Modes of Reasoning – Lecture 18
I – Prostitution
• One branch of inquiry in the philosophy of sex might be described as
‘sexuality morality’ or ‘sexual ethics’.
• Sexual ethics is concerned with the moral status of certain kinds of
sexual practices (and sometimes attitudes).
• What types of sexual practices are immoral?
• Certainly rape and pedophilia are.
• As far as other types of sexual practices go, the answer seems less
• In the final two classes, we will examine the moral status of two other
sexual practices: prostitution and pornography. 2
• There are two different meanings of the term ‘prostitution’: a narrow
meaning and a broad meaning.
Narrow definition of prostitution: the commercial sale of sexual
Broad definition of prostitution: the selling of ‘oneself’ in some sense
(also known as ‘selling out’), i.e., some activity that involves personal
debasement (e.g., endorsing a product that you do not approve of).
• In our discussion this week, we will focus on prostitution in the
-What is the moral status of the commercial sale of sexual services? 3
II – Primoratz on Prostitution
• Igor Primoratz, in his article “What’s Wrong with Prostitution?”,
discusses commercial prostitution ― the selling of sexual services.
• He argues that there is nothing morally objectionable about
• Primoratz does this by defending the practice of prostitution against
five standard objections: (1) the paternalism objection, (2) the sex for
sale objection, (3) the degradation of women objection, (4) the
positive morality objection, and (5) the oppression of women
• We will focus exclusively on the first three objections since these are
really the primary ones. 4
(1) The paternalism objection to prostitution is a relatively common
- Prostitutes, especially women prostitutes, can be harmed in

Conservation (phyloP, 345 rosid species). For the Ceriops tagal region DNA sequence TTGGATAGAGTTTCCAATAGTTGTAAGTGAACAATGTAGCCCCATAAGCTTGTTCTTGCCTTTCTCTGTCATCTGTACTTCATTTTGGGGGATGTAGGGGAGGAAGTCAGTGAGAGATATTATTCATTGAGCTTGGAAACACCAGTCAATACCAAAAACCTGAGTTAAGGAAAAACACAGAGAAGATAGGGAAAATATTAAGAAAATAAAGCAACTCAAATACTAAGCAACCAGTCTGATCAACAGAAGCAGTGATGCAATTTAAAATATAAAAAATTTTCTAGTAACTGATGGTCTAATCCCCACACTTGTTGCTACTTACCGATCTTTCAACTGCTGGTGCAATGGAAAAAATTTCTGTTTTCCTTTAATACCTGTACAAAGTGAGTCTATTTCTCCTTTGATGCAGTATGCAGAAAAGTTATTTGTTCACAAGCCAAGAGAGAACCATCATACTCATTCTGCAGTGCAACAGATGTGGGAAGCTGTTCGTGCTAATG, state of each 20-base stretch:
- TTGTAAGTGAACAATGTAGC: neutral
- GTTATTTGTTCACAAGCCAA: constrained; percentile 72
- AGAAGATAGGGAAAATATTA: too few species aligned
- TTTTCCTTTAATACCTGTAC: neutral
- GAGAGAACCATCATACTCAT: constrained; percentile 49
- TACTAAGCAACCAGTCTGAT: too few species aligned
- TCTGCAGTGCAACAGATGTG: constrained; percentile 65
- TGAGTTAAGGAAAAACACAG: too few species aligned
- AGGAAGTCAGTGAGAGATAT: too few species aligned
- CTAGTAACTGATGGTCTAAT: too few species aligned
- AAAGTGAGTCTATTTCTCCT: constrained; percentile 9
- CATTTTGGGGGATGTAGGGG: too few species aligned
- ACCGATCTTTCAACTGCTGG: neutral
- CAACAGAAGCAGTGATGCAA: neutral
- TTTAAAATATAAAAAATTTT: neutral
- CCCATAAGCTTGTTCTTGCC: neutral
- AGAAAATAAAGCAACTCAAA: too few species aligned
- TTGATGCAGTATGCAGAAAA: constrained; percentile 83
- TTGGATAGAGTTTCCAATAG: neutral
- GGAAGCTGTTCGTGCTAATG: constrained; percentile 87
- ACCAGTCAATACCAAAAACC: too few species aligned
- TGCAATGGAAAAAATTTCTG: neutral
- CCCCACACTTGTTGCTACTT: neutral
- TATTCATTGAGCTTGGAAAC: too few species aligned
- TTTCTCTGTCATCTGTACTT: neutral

-Many occupational hazards are associated with prostitution: (i)
assault by clients, (ii) venereal diseases, (iii) exploitation by
madams and pimps, and (iv) low social status and ostracism.
-This is universally acknowledged.
• It is thus argued that we should play the role of protectors or parents
(hence the term ‘paternalism’) and protect prostitutes for their own
-They should be forbidden from practicing prostitution in order
to avoid the inevitable occupational hazards.
• Primoratz claims this objection is off base.
-First, these occupational hazards are only associated with
-They are less associated with other forms of prostitution: e.g.,
escorts, call girls, etc.
-Escorts and call girls are less likely to be vulnerable to
venereal diseases and physical abuse due to more selective
-They are less likely to be exploited since they don’t normally
have pimps or madams.
-They are less likely to have a low social status insofar as they
might have other jobs as well. 5
• Primoratz has a more fundamental reply, though.
• Many of the occupational hazards of prostitution are the direct result
of negative societal attitudes.
-There is a distinctive morality that denigrates prostitution: the
traditional western sexual ethic (sex is morally wrong outside of
the context of marriage and procreation).
-These attitudes lead to social ostracism: prostitutes are
discriminated against, excluded, etc.
-It also leads to a lack of legal sanctioning for prostitution:
prostitution is made illegal.
-Prostitutes thus don’t have legal protection against
exploitation, certain kinds of abuse, health risks, etc.
• According to Primoratz, we should work on eliminating the morally
restrictive attitudes that denigrate prostitution and prostitutes, instead
of eliminating prostitution itself.
• Once we eliminate the negative attitudes towards prostitution, many
of the occupational hazards of prostitution will also be eliminated. 6
(2) Another common objection to prostitution concerns the fact that it
involves the selling of sexual services.
-Certain things, it is argued, should not be up for sale.
-E.G.: friendship, love, human beings, political office, awards,
criminal justice, freedom of speech, etc.
-Sex belongs to this category as well.
• There are two main views of sex which might sustain this argument:
(i) the traditional religious view and (ii) the modern romantic view.
• Primoratz’s strategy is to argue that neither of these two views of sex
implies that it is immoral to sell sex.
(i) The traditional religious view of sex: sex is only morally
unobjectionable within the context of marriage for t